The tide of the Norco shootout turned in favor of the police when one of the assistance response deputies brought out what might have been a personally owned AR-15.
IIRC he killed one of the robbers outright and made the others displace from the ambush that they set up. Apparently these guys not only wanted some money, they wanted to kill some police officers.
"The infamous FBI shootout in Miami woke the LE community up to more modern equipment that gave officers more immediate firepower."
Three of the agents in the Miami shootout were armed with 9mm Smith & Wesson semi-autos.
It was the failure of the Winchester 115-gr. Silvertip bullet to reach Platt's heart that resulted in the modern era of bullet and ammunition design.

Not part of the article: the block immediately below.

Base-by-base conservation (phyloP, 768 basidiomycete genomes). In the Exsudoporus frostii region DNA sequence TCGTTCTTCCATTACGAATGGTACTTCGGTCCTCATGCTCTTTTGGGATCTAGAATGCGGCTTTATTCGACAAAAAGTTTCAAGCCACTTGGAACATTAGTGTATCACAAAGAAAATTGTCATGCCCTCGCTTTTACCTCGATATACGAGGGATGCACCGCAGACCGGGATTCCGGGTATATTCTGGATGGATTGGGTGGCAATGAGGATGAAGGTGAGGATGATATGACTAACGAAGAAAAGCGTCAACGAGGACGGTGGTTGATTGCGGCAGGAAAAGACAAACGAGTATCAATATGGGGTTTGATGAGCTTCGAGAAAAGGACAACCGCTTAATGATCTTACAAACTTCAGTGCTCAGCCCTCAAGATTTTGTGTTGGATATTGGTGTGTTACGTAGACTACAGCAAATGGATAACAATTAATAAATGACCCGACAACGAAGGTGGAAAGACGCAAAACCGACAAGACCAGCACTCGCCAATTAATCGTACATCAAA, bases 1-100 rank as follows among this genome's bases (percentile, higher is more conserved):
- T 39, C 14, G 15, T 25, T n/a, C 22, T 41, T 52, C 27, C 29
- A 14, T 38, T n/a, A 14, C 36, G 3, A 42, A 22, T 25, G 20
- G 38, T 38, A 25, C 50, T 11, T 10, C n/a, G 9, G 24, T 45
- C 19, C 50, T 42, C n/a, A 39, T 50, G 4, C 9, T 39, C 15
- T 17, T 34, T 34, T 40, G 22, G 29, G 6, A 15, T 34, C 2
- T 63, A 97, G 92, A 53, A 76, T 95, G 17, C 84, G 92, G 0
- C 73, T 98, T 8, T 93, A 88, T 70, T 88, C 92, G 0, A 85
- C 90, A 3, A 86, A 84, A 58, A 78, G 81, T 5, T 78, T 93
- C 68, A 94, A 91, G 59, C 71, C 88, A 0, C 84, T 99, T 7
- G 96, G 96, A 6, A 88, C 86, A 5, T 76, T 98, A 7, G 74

This months' American Rifleman has an interesting article by Bill Vanderpool, who is former chief of FBI's ballistics dept. It is, unfortunately, a rather short article, and doesn't go into much detail, but he talks about the aftermath of Miami and the effect it had on ammunition design and testing.
Agent Mirelles ended the shootout with a Smith & Wesson Model 19 revolver loaded with 158-gr. LSWCHP .38 +Ps, which were standard issue to agents at that time.
"The gift which I am sending you is called a dog, and is in fact the most precious and valuable possession of mankind" -Theodorus Gaza
Baby Jesus cries when the fat redneck doesn't have military-grade firepower.